"We started We Are the Youth so young queers around the country might see stories similar to their own and feel a bit less isolated," photographer Laurel Golio says of her portrait series of trans, gay, and bisexual youth. When Golio began the ongoing project with journalist Diana Scholl in 2010, trans role models like Laverne Cox and Janet Mock weren't in the mainstream media. "We were frustrated by the lack of diverse coverage of the queer youth population," she says. So Golio and Scholl set out to change that, beginning their project at Gay Prom in Yonkers, New York.
Now, six years later, the two have made work across 14 states. "One of the most amazing things about working on this project has been watching the queer landscape shift over the years," Golio says, noting the legalization of same-sex marriage, the repeal of Don't Ask, Don't Tell, and the 51 gender identity options on Facebook. But even with these social and political strides, the pair will continue making their series, helping shape the next generation: "Diana and I still feel that stories can connect people, allowing them to see past their own experiences."
Here, meet 10 of the individuals from We Are the Youth, who shared their stories with Golio and Scholl.
"People ask me if I'm trans and I just say, 'Trans as in transcending gender.' Or they ask me 'Are you a boy or girl?' I say, 'Both!' or sometimes, 'Neither!' and laugh. Recently a little kid came up to me and said 'You look like a boy, but sound like a girl,' and I asked, 'How do boys look and how do girls sound?' because really I don't know the answer to those questions. I don't think any answer truly exists. The kid couldn't give me one, either."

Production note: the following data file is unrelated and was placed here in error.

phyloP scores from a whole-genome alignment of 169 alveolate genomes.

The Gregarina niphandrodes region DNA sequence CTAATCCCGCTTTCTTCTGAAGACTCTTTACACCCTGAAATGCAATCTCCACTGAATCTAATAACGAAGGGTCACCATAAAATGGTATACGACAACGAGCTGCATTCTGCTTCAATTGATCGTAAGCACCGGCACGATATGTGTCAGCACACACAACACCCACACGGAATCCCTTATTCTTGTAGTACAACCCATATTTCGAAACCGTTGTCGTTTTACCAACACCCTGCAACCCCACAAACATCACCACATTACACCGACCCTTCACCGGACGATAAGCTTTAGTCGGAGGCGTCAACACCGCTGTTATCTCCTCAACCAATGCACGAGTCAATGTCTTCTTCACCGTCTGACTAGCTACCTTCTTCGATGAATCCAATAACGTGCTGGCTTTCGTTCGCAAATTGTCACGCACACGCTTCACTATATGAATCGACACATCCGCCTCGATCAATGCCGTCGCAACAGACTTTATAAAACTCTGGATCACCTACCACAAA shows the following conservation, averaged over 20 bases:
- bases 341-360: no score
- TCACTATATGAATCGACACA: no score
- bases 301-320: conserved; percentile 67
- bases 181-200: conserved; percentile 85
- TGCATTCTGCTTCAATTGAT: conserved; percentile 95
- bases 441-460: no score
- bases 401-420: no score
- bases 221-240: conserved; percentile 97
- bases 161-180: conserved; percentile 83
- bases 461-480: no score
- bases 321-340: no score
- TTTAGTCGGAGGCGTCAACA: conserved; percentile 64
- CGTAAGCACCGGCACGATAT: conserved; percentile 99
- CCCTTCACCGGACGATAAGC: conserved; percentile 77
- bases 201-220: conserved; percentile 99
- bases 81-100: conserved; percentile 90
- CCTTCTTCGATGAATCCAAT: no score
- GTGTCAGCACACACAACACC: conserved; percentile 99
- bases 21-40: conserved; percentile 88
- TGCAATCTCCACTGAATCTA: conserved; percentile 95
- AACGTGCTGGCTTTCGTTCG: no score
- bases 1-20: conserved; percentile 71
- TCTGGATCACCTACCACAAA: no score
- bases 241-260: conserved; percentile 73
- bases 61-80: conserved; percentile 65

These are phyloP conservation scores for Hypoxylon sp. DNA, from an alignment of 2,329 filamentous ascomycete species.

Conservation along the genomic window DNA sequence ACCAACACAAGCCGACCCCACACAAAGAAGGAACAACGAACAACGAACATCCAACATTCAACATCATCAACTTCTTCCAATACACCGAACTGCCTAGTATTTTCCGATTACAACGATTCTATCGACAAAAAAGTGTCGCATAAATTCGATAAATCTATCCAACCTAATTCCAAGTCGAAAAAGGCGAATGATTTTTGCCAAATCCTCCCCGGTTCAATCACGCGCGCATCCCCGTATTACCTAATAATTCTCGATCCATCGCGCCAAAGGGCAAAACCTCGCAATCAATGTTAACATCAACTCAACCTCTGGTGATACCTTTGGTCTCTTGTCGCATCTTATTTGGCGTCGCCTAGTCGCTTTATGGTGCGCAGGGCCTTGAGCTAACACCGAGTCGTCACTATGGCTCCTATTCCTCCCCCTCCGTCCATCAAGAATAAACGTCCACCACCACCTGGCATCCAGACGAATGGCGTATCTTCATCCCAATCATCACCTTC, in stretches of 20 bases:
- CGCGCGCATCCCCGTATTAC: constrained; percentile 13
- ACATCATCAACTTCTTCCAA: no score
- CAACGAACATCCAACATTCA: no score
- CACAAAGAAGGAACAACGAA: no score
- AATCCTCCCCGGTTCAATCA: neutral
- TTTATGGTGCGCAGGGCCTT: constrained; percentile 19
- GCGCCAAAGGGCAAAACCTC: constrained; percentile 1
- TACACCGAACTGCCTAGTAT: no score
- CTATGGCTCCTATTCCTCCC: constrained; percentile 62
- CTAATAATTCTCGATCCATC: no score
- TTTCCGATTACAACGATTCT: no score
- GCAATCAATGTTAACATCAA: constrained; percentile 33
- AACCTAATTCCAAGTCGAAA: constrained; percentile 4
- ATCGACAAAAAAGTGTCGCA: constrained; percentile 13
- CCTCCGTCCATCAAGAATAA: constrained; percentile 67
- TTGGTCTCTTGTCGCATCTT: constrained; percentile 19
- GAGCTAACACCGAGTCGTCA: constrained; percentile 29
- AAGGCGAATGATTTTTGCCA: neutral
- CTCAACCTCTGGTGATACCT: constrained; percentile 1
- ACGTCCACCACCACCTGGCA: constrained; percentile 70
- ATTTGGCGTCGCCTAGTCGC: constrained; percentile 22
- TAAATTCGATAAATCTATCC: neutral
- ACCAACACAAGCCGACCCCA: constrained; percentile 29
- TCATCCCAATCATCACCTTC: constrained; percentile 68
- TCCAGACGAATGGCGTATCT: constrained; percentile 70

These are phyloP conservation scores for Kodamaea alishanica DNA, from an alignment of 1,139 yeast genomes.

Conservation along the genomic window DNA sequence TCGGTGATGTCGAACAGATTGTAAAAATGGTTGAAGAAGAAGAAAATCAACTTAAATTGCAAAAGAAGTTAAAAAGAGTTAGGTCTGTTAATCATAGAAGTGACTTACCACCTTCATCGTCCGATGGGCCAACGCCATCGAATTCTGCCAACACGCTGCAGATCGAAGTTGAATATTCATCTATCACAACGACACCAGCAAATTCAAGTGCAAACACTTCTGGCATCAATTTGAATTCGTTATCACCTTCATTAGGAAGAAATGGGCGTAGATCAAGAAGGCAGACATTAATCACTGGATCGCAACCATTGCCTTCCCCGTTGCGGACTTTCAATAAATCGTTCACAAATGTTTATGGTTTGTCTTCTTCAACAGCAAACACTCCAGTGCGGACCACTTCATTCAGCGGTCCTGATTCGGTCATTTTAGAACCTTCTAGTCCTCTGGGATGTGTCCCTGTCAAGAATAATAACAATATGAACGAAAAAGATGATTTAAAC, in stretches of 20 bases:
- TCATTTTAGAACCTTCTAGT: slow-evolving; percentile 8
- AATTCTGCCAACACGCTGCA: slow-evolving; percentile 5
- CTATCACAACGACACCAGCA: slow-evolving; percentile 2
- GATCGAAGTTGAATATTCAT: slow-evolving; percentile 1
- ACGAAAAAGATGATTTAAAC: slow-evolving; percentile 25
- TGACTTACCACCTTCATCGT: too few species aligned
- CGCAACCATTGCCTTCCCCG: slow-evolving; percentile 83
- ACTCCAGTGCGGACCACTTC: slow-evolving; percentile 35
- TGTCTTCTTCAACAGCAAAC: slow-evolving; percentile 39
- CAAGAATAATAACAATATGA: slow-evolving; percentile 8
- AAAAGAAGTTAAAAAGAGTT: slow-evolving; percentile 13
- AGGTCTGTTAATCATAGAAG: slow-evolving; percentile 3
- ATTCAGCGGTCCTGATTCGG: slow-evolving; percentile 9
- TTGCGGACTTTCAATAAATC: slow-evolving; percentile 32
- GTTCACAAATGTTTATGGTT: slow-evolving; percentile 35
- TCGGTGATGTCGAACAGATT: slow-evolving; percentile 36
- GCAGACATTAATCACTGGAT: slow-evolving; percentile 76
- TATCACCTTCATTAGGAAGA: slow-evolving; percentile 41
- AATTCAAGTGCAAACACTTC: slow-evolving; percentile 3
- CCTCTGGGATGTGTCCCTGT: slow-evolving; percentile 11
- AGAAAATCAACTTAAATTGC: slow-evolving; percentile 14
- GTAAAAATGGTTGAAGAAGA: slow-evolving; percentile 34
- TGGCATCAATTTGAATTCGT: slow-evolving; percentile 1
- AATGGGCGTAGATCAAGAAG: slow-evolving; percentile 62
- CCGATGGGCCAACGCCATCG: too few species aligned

"Life's kind of bittersweet right now. I feel like this has been a year of survival…. Going to Creating Change [an annual LGBTQ conference] has helped. I felt like I was in heaven. I got to meet a lot of queer black trans people that I had idolized on Tumblr. I had to pinch myself that I wasn't dreaming. I'd never been in a space where I could look around and everyone is trans or a person of color. Even the way I walked was different. When I'm in school I'm either puffing out my chest or breathing in. I get bumped a lot in the hallway, especially by the white cis boys. Because of that I'm always tense. Now I walk strong, but don't puff up my chest like I have something to prove. It helps my health, physically."
"I'm lucky I already had my kids before I got HIV. I became HIV-positive on June 16, 2011, in Florida. It was with a real female and the condom popped. She knew she was HIV-positive but didn't tell me. I was so angry. Then I came to New York in August, because it was too slow with the medicine in Tampa. My homeboy said he'd get me one of his private doctors, but then someone told me in New York they have a program to help with benefits."
"For a while I was just identifying as queer because I didn't want to have to define a term, but then I went through the entire complication of having to explain it to every single person. Then for a while I was kind of saying that I was bi. For a while I was saying that I was a lesbian who occasionally liked guys, but now I'm kind of back to queer. The point is: I'm mostly into girls but sometimes like guys."